The other day I was in the grocery store in Lehi (which I will now term Barbieville) and saw this woman that disturbed me for days. She was pretty, blonde, and wore the tightest jean shorts you’ll ever see with fake bling on the butt. This woman was at least in her mid 40’s, and she was wearing jean shorts with bling on the butt. My eyes traveled up to the side of her face but I only got so far as her chest. She was wearing what can only be described as a Hannah Montana shirt (but I’m sure it was something far worse) that probably fit her 13 year old. Except this mom did not have a 13 year old chest. Her shirt was stretched to the max over her huge plastic-enhanced rack.
It got me to thinking – why are we all in such a race to look like teeny boppers? Why can’t we dress our age? Then again, I did wear short pig tails in my hair this week when I went camping . . . but really, there is nothing else to do with hair this short. But anyway, why can’t we let ourselves age? And why are we all so disatisfied with ourselves?
I think plastic surgery is nasty. Disgusting, gross, nasty. I hope you’re not offended by my frankness, but c’est vrais. Plastic, lipo, botox, lifts, and fillers really freak me out. Like I have nightmares after watching Mary Murphy on So You Think You Can Dance. I think skin should move when you smile. Foreheads should crease when you’re surprised. And not everybody should look like a Barbie doll. I don’t understand why small boobs are not ok. I have had both – being pregnant and then after breast-feeding I have experienced the whole gamut of bra sizes. Why is everyon in such a rush to change the way they are? Sure, we can all go out and blame the media. The media made me do it. But is it really their fault? Or do they just promote what we’re already obsessed with ourselves.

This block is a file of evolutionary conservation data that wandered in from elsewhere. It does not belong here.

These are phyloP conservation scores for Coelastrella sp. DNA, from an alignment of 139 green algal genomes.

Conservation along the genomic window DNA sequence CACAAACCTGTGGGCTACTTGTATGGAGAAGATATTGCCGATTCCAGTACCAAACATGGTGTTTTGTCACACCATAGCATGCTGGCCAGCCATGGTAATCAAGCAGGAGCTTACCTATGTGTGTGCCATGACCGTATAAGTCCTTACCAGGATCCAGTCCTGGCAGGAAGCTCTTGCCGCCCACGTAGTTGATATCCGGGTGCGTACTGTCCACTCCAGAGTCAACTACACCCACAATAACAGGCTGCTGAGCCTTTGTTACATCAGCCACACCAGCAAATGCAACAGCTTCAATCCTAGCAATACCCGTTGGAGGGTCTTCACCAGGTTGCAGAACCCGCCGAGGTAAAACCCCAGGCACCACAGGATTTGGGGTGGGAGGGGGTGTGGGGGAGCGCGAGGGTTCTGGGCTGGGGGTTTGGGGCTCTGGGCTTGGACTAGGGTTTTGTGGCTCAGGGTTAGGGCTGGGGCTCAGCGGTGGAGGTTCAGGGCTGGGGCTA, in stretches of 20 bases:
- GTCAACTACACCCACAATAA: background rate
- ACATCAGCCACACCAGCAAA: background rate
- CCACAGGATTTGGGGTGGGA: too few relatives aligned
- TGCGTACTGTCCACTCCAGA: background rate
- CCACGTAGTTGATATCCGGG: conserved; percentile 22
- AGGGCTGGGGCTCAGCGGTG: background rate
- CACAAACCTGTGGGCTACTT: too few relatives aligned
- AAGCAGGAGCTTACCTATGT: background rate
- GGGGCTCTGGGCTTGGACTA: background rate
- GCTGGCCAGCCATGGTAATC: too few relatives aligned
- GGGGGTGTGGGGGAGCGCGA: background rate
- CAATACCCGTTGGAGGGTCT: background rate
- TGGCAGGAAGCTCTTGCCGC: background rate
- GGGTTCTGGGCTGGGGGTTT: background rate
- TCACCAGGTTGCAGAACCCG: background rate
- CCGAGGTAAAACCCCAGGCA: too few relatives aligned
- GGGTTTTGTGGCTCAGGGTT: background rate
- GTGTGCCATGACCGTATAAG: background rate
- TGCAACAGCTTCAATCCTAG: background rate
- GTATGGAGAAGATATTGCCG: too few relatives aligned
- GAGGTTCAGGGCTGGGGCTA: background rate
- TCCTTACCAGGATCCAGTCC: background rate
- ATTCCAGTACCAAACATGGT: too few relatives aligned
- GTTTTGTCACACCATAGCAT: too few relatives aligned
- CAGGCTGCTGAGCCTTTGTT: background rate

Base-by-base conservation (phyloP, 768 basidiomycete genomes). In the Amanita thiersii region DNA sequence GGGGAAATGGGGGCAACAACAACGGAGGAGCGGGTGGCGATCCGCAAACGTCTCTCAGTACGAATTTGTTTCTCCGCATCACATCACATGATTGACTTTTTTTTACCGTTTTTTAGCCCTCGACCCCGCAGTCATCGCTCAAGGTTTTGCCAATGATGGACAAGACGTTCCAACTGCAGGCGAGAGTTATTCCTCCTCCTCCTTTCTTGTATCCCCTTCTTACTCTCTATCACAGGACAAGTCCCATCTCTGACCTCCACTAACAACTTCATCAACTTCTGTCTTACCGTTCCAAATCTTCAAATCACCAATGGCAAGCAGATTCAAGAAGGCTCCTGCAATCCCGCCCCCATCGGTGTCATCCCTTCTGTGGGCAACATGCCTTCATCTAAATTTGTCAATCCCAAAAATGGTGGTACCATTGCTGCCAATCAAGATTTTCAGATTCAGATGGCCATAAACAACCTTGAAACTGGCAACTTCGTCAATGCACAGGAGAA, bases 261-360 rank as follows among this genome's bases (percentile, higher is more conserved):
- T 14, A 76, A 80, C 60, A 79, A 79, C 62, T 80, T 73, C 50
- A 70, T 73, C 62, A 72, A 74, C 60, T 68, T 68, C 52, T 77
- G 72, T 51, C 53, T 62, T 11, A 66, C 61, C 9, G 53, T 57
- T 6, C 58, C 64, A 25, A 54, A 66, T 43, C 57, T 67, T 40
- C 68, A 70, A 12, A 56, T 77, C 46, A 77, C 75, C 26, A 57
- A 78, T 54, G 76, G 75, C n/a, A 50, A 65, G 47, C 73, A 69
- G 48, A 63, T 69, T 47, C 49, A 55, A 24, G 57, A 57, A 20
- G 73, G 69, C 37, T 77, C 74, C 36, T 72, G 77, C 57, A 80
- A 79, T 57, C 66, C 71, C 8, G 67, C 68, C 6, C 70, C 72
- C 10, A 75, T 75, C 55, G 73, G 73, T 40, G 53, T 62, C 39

Several years ago I worked at the cutest, chicest restaurant ever in Bronxville, NY call Underhills Crossing. Bronxville is a really rich, beautiful village and I loved almost everything about it. But I got really good and noticing and identifying plastic surgery there – nearly every guest had had something done. Lips, cheeks, eyes, nose. Sometimes it was subtle, sometimes glaring. But it bothers me so much I can hardly do it justic. Why are people messing with themselves!?
Having said that, I am sure there are so many people who can give for instances where plastic surgery saved their self-esteem or was really necessary. And I’m grateful for plastic surgeons who sewed my husband’s face back on after his car crash 6 years ago. But for cosmetic purposes – the act of changing your face or your body really bothers me.
So I’m being vocal about it. Hopefully this won’t come back to bite me like when I ripped on Wal-Mart and then found myself shopping there a couple years later. I think we should take pride in our bodies the way God made them. I think we can make improvements through eating healthy and exercising (something I really need to start up again), instead of through a knife and a syringe. And I think we need to stop looking at our bodies with such a critical eye. Happiness comes from within – not from an injection.